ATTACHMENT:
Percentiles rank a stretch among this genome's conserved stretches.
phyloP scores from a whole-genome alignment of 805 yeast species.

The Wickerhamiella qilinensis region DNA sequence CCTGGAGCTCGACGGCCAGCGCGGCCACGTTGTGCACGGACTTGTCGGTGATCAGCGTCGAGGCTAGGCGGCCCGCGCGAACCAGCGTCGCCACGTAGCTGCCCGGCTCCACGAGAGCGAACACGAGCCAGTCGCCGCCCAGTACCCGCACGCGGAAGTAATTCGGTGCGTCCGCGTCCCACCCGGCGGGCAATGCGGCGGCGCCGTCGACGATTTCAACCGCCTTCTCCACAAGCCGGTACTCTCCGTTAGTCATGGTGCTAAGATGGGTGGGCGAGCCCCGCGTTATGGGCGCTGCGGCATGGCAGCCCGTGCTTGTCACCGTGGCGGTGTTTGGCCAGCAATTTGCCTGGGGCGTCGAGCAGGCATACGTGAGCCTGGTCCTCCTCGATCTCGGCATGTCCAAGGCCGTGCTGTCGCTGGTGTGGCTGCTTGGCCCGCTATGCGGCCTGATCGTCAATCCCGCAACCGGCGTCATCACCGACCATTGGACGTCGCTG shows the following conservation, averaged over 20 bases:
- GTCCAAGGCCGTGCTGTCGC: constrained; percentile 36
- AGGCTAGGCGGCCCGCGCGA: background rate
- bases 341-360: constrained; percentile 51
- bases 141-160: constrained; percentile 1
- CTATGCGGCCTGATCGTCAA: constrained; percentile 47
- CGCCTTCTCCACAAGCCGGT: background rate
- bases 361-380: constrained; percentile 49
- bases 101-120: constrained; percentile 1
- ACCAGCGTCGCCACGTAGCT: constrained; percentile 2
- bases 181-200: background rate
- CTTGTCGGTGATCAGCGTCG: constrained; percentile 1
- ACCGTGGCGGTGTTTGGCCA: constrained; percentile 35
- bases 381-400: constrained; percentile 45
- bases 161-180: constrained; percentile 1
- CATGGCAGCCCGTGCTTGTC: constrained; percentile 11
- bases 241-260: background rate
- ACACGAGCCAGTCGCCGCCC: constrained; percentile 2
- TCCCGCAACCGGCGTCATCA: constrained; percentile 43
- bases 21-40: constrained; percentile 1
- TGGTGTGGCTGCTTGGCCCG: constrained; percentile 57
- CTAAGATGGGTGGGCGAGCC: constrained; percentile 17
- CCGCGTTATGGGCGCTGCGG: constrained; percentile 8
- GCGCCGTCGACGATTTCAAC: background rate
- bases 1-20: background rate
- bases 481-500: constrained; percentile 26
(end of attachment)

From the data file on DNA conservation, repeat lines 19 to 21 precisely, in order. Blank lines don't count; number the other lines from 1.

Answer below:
- bases 241-260: background rate
- ACACGAGCCAGTCGCCGCCC: constrained; percentile 2
- TCCCGCAACCGGCGTCATCA: constrained; percentile 43